And So Here Comes QE3

And so it is finally here; QE3 has been effectively announced by the Federal Reserve today, with monthly asset purchases continuing via Operation Twist and expanding via further mortgage backed securities purchases. The goal: continue to drive long term rates down and continue to facilitate and / or put a floor under the critical mortgage market ad-inifinitum.

Basics of the QE3 Announcement

The basic gist of the QE3 announcement is the expansion of the MBS portfolio by about 40-45 billion per month via open market purchases. The Federal Reserve has made this announcement via Ben Bernanke’s remarks today – and in so doing has made an open-ended commitment to asset purchases for the Fed’s balance sheet. Readers can effectively expect for the next several years (language for low rates out to 2015 now) a floor under fixed income asset prices and as a result – similar securities based on those underlying assets. The net effect of this policy is designed to keep the critical housing market functioning in the face of continued high unemployment / underemployment and consumer credit deleveraging.

Our expectation was certainly a need for continuation of Operation Twist but were not convinced the Fed would act so close to an election cycle. Given the declining or unsatisfactory growth of the economy the Fed Chairman really had no choice but to act now or else face certain political backlash from The People. Markets had been climbing in recent weeks in full anticipation of this announcement and with the numbers finally here those traders who had taken positions (perhaps with leverage) have been taking every opportunity to cash out their winning positions (we call that distribution – selling winners into a rising and highly liquid market).

Trading Signals Indicator Marks Distribution Cycle

It does not take a rocket scientist to figure out what the initial impact of the QE3 announcement would be – asset prices (en masse) would rise. Beyond that initial spike, we saw in our favorite short term trading indicator a reversal and spike downward not long after the initial rise. Shortly thereafter the market (S&P 500) began to give back a chunk of its gains post announcement in a classic distribution pattern. Face it, with high leverage positions and illiquid markets day traders have to be careful as to when they pick their moments to unload in order to maximize profitability. This is one of the reasons we tend to advocate avoiding leveraged investments and go with alternative short term high yield cash based account investments instead – but to each his own as there is no right or wrong answer so long as the gains are accretive, right?

What to Expect Once QE3 Officially Starts

It is relatively safe to say that once QE3 officially starts we can expect pattern trading around the mechanics of the asset purchases to resume. Truth be told it really never stopped given the ongoing commitment to Operation Twist. It really pays to understand how these market operations work and the monetary mechanics that go into executing each daily (give or take) operation. We have been a party to watching these events on a daily basis since they first began in December 2008. Here we are 4 years later almost and still hardly anything to show for it. Still, the Federal Reserve would tell us to be thankful because we would be much much worse off without it. Hard to say with gas at $4.00 and rising with the winter heating season on the way, isn’t it?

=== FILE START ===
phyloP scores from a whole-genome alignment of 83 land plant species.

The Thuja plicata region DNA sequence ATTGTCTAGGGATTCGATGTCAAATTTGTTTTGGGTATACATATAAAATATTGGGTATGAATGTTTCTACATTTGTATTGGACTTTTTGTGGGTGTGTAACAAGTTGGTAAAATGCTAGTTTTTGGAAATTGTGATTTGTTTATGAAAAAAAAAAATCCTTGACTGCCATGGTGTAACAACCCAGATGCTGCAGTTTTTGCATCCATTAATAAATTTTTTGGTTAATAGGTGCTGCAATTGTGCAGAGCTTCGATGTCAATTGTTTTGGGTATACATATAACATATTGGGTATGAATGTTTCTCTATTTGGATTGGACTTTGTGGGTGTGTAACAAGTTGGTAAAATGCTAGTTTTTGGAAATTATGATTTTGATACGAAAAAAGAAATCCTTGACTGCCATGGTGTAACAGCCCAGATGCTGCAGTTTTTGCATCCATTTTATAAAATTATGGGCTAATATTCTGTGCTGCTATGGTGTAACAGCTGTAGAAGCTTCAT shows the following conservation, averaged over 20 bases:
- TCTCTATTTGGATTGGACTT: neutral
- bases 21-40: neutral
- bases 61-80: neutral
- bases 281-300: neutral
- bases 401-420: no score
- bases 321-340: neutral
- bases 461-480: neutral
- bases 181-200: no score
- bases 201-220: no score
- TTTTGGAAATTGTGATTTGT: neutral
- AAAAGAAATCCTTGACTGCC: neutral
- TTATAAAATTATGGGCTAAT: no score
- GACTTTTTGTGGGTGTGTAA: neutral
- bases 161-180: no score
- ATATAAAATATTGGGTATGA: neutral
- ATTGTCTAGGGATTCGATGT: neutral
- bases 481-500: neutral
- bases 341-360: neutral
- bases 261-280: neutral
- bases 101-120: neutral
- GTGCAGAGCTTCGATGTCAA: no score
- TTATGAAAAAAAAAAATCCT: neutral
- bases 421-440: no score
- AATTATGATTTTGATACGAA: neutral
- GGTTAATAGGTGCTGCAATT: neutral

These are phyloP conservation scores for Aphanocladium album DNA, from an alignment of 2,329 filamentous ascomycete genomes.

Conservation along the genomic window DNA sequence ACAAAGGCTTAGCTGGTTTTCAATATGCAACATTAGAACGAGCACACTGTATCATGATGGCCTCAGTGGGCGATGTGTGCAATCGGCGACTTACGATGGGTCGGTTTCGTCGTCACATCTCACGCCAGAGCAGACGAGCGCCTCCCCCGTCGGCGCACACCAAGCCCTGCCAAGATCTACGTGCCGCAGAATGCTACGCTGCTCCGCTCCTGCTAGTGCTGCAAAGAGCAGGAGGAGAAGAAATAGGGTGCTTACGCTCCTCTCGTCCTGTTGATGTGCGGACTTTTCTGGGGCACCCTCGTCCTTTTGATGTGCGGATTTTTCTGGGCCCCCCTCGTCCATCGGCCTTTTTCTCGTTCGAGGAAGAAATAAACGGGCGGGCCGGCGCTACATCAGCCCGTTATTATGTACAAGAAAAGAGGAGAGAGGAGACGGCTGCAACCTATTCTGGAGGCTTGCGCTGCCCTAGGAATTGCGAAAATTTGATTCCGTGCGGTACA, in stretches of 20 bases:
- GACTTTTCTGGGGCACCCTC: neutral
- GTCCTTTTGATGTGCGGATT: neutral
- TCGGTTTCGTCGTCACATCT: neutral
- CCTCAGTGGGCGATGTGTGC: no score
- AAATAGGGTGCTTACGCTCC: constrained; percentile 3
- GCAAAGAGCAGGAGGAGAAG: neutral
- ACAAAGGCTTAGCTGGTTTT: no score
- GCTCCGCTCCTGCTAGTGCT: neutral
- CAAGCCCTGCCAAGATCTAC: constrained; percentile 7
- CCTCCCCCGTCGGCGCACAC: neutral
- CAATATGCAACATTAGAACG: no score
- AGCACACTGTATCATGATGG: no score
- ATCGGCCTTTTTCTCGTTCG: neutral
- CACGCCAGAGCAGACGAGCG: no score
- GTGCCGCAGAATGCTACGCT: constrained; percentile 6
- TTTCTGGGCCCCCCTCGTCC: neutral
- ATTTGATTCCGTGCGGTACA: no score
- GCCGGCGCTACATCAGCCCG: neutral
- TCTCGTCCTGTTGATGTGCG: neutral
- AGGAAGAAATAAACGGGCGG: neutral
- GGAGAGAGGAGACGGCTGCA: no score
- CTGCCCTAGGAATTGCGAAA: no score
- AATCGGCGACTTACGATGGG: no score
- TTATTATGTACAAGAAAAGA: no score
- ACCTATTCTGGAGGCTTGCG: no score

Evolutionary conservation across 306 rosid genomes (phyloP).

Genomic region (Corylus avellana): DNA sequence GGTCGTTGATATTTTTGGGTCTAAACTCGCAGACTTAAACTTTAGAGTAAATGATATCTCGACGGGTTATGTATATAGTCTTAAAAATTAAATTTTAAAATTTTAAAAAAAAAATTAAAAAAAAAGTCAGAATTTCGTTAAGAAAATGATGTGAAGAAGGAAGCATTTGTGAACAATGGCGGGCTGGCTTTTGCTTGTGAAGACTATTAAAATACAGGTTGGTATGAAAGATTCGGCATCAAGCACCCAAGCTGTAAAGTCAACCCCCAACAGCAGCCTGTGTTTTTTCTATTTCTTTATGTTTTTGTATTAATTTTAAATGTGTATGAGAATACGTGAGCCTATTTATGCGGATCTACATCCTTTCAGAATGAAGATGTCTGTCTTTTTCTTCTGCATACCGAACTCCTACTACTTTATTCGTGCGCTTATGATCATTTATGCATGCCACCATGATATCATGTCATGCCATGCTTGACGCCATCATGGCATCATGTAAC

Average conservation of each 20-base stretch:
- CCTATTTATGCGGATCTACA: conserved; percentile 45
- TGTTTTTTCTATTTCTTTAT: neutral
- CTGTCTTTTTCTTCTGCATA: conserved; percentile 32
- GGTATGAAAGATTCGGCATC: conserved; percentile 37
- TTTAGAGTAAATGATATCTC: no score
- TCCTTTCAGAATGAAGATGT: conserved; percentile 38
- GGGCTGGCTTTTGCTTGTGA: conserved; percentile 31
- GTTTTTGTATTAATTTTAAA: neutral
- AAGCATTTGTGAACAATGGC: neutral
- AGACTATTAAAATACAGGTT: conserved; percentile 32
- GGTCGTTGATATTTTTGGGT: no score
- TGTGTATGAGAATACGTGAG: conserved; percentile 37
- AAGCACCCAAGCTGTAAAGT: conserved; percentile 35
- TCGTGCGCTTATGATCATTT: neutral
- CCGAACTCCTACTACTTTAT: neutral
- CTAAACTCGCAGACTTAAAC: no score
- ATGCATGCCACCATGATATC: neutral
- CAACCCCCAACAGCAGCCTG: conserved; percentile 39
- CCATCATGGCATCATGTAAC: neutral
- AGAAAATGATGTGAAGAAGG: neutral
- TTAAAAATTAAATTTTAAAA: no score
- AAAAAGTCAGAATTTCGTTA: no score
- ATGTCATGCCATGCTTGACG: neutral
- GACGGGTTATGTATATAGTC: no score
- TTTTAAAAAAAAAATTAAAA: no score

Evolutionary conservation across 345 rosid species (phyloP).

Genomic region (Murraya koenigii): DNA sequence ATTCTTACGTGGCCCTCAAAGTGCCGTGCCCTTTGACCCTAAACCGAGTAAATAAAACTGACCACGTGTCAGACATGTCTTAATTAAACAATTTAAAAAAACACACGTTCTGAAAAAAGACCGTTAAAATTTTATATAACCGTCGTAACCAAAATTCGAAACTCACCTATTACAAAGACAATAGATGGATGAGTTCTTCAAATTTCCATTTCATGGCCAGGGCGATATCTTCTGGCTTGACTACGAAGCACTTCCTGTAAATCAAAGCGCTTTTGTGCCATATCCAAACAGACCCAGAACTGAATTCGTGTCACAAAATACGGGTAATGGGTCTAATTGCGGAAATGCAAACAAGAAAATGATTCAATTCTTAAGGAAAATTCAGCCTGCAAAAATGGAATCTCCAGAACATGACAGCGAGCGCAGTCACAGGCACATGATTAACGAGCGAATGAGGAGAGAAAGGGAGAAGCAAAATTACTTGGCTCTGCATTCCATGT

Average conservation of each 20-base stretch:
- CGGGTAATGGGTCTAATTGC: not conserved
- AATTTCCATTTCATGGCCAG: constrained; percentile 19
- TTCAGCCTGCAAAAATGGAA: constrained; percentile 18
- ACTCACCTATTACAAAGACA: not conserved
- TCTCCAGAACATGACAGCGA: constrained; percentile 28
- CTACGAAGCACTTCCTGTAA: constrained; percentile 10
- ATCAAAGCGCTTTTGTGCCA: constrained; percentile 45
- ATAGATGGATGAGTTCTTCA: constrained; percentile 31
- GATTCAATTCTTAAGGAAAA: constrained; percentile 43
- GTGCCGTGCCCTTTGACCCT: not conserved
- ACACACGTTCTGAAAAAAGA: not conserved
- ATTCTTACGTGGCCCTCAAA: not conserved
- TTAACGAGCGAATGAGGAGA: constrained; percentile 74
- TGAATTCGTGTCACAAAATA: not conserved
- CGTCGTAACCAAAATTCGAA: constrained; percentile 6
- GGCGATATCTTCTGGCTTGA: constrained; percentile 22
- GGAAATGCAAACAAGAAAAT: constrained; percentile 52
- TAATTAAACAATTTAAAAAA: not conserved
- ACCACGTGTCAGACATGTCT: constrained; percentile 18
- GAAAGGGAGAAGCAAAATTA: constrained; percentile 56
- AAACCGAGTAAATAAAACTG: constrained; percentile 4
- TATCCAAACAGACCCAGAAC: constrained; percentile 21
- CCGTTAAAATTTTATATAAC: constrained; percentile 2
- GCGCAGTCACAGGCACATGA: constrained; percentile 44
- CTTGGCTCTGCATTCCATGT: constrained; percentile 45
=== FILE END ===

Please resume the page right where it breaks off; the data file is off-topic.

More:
About S Wise

I teach others about the various uses of binary options as part of an options trading strategy. Learn to make money trading options and increase the performance of your portfolio without inducing excessive risk.
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4 Responses to And So Here Comes QE3

  1. My friend, I think this ends very badly. I think the Fed will drive up commodity prices and interest rates (and money chases equity return – as happened in each of the previous QE’s), further squeezing an already suffering U.S. consumer. It won’t help the underlying economy any more than the others did (which is to say, hardly at all). And it will lead to severe political danger around the world as speculators push food and commodity prices higher. And with the spigot already on full blast, the Fed’s only recourse will be to appease itself by trying to prop up the stock market with outright buying of equity products, BOJ style, because the underlying economy will be a lost cause. Just my gloomy humble opinion. But in the meantime, there’s much easy money to be made, I guess.

    • I have my concerns too however the world isn’t a “push this button and x will happen,” so we’ll have to see whether and or how far the can makes it down the road. We don’t live in a vacuum so I expect other countries (think China) will have to react as well.

      • Certainly true. I guess my view is that, while are a wide variety of things that could arise from QE3, none of them are good in the longer run. Nothing China does will make QEternity a better decision, imho. I don’t see any reason to believe that QE3 will bolster lending and house prices to the point where significant employment gains can be made and the inflation pushes through to wages. That is the theoretical “good” result, but practically speaking, I can’t imagine that actually happening. I think the political risk – especially our perceived culpability for inflation in the rest of the world – is a much bigger issue than is discussed by the mainstream media.

      • Can’t argue with that. We continue to keep prices of RE artificially high and insodoing inflating the prices of everything else. That’d be one thing if wages were rising but all the inflation is going into the raw goods costs. They’re pushing on a string.

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